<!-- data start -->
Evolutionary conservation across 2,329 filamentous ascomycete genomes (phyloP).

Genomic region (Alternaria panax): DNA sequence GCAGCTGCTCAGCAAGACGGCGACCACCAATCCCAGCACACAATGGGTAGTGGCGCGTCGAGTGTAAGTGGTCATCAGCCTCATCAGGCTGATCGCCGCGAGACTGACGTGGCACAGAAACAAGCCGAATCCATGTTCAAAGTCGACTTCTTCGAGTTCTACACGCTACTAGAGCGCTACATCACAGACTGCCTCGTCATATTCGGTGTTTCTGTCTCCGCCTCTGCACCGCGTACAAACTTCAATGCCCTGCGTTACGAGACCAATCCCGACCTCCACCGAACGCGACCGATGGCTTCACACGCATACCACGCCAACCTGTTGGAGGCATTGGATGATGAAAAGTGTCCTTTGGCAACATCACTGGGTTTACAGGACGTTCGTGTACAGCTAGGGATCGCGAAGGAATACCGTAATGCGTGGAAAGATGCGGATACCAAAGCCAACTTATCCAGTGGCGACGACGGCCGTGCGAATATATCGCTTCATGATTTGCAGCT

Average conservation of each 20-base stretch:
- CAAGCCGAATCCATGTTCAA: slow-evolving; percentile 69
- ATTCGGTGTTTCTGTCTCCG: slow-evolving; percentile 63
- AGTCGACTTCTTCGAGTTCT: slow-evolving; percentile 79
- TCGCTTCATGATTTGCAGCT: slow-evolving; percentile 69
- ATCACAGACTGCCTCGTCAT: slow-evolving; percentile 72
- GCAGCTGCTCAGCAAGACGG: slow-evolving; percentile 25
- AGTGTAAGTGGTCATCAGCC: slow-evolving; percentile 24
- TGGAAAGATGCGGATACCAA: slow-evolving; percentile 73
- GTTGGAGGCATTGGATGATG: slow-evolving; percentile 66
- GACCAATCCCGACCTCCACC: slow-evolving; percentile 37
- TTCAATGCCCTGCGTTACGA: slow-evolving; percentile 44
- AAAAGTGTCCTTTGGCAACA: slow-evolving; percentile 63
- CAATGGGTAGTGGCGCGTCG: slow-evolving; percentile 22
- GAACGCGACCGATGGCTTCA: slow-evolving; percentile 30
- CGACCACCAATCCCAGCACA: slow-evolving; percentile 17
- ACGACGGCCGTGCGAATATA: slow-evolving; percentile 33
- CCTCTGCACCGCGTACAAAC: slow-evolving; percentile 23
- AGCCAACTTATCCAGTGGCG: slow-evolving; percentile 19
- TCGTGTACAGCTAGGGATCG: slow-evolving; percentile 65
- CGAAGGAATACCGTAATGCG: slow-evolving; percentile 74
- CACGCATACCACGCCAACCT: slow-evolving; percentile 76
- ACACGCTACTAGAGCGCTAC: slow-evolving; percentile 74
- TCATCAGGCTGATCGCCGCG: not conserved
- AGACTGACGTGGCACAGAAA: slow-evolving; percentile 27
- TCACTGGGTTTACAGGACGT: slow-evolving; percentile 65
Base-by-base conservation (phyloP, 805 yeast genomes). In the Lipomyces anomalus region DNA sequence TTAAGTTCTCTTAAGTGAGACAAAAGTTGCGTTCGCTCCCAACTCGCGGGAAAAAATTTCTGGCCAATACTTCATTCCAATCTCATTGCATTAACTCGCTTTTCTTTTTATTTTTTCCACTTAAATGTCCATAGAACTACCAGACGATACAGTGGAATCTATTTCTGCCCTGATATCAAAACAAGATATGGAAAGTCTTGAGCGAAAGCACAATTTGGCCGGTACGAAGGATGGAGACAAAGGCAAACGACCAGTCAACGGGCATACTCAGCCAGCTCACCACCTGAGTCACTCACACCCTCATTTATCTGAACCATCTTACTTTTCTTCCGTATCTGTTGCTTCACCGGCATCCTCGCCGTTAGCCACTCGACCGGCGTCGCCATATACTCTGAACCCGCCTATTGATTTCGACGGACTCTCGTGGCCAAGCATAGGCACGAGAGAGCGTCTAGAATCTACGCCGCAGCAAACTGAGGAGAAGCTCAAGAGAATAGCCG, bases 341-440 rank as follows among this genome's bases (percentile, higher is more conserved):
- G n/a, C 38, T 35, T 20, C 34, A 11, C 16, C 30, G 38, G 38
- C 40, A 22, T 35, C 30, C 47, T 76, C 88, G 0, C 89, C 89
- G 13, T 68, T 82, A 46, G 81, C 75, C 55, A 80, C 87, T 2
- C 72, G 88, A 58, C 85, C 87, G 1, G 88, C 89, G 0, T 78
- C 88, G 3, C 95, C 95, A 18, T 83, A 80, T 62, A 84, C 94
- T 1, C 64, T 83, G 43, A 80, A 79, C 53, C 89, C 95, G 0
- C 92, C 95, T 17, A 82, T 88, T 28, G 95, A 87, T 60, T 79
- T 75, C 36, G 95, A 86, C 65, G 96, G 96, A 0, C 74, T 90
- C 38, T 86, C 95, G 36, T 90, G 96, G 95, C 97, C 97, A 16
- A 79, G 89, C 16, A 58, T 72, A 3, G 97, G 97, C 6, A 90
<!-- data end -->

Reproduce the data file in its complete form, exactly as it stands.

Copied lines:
Evolutionary conservation across 2,329 filamentous ascomycete genomes (phyloP).

Genomic region (Alternaria panax): DNA sequence GCAGCTGCTCAGCAAGACGGCGACCACCAATCCCAGCACACAATGGGTAGTGGCGCGTCGAGTGTAAGTGGTCATCAGCCTCATCAGGCTGATCGCCGCGAGACTGACGTGGCACAGAAACAAGCCGAATCCATGTTCAAAGTCGACTTCTTCGAGTTCTACACGCTACTAGAGCGCTACATCACAGACTGCCTCGTCATATTCGGTGTTTCTGTCTCCGCCTCTGCACCGCGTACAAACTTCAATGCCCTGCGTTACGAGACCAATCCCGACCTCCACCGAACGCGACCGATGGCTTCACACGCATACCACGCCAACCTGTTGGAGGCATTGGATGATGAAAAGTGTCCTTTGGCAACATCACTGGGTTTACAGGACGTTCGTGTACAGCTAGGGATCGCGAAGGAATACCGTAATGCGTGGAAAGATGCGGATACCAAAGCCAACTTATCCAGTGGCGACGACGGCCGTGCGAATATATCGCTTCATGATTTGCAGCT

Average conservation of each 20-base stretch:
- CAAGCCGAATCCATGTTCAA: slow-evolving; percentile 69
- ATTCGGTGTTTCTGTCTCCG: slow-evolving; percentile 63
- AGTCGACTTCTTCGAGTTCT: slow-evolving; percentile 79
- TCGCTTCATGATTTGCAGCT: slow-evolving; percentile 69
- ATCACAGACTGCCTCGTCAT: slow-evolving; percentile 72
- GCAGCTGCTCAGCAAGACGG: slow-evolving; percentile 25
- AGTGTAAGTGGTCATCAGCC: slow-evolving; percentile 24
- TGGAAAGATGCGGATACCAA: slow-evolving; percentile 73
- GTTGGAGGCATTGGATGATG: slow-evolving; percentile 66
- GACCAATCCCGACCTCCACC: slow-evolving; percentile 37
- TTCAATGCCCTGCGTTACGA: slow-evolving; percentile 44
- AAAAGTGTCCTTTGGCAACA: slow-evolving; percentile 63
- CAATGGGTAGTGGCGCGTCG: slow-evolving; percentile 22
- GAACGCGACCGATGGCTTCA: slow-evolving; percentile 30
- CGACCACCAATCCCAGCACA: slow-evolving; percentile 17
- ACGACGGCCGTGCGAATATA: slow-evolving; percentile 33
- CCTCTGCACCGCGTACAAAC: slow-evolving; percentile 23
- AGCCAACTTATCCAGTGGCG: slow-evolving; percentile 19
- TCGTGTACAGCTAGGGATCG: slow-evolving; percentile 65
- CGAAGGAATACCGTAATGCG: slow-evolving; percentile 74
- CACGCATACCACGCCAACCT: slow-evolving; percentile 76
- ACACGCTACTAGAGCGCTAC: slow-evolving; percentile 74
- TCATCAGGCTGATCGCCGCG: not conserved
- AGACTGACGTGGCACAGAAA: slow-evolving; percentile 27
- TCACTGGGTTTACAGGACGT: slow-evolving; percentile 65
Base-by-base conservation (phyloP, 805 yeast genomes). In the Lipomyces anomalus region DNA sequence TTAAGTTCTCTTAAGTGAGACAAAAGTTGCGTTCGCTCCCAACTCGCGGGAAAAAATTTCTGGCCAATACTTCATTCCAATCTCATTGCATTAACTCGCTTTTCTTTTTATTTTTTCCACTTAAATGTCCATAGAACTACCAGACGATACAGTGGAATCTATTTCTGCCCTGATATCAAAACAAGATATGGAAAGTCTTGAGCGAAAGCACAATTTGGCCGGTACGAAGGATGGAGACAAAGGCAAACGACCAGTCAACGGGCATACTCAGCCAGCTCACCACCTGAGTCACTCACACCCTCATTTATCTGAACCATCTTACTTTTCTTCCGTATCTGTTGCTTCACCGGCATCCTCGCCGTTAGCCACTCGACCGGCGTCGCCATATACTCTGAACCCGCCTATTGATTTCGACGGACTCTCGTGGCCAAGCATAGGCACGAGAGAGCGTCTAGAATCTACGCCGCAGCAAACTGAGGAGAAGCTCAAGAGAATAGCCG, bases 341-440 rank as follows among this genome's bases (percentile, higher is more conserved):
- G n/a, C 38, T 35, T 20, C 34, A 11, C 16, C 30, G 38, G 38
- C 40, A 22, T 35, C 30, C 47, T 76, C 88, G 0, C 89, C 89
- G 13, T 68, T 82, A 46, G 81, C 75, C 55, A 80, C 87, T 2
- C 72, G 88, A 58, C 85, C 87, G 1, G 88, C 89, G 0, T 78
- C 88, G 3, C 95, C 95, A 18, T 83, A 80, T 62, A 84, C 94
- T 1, C 64, T 83, G 43, A 80, A 79, C 53, C 89, C 95, G 0
- C 92, C 95, T 17, A 82, T 88, T 28, G 95, A 87, T 60, T 79
- T 75, C 36, G 95, A 86, C 65, G 96, G 96, A 0, C 74, T 90
- C 38, T 86, C 95, G 36, T 90, G 96, G 95, C 97, C 97, A 16
- A 79, G 89, C 16, A 58, T 72, A 3, G 97, G 97, C 6, A 90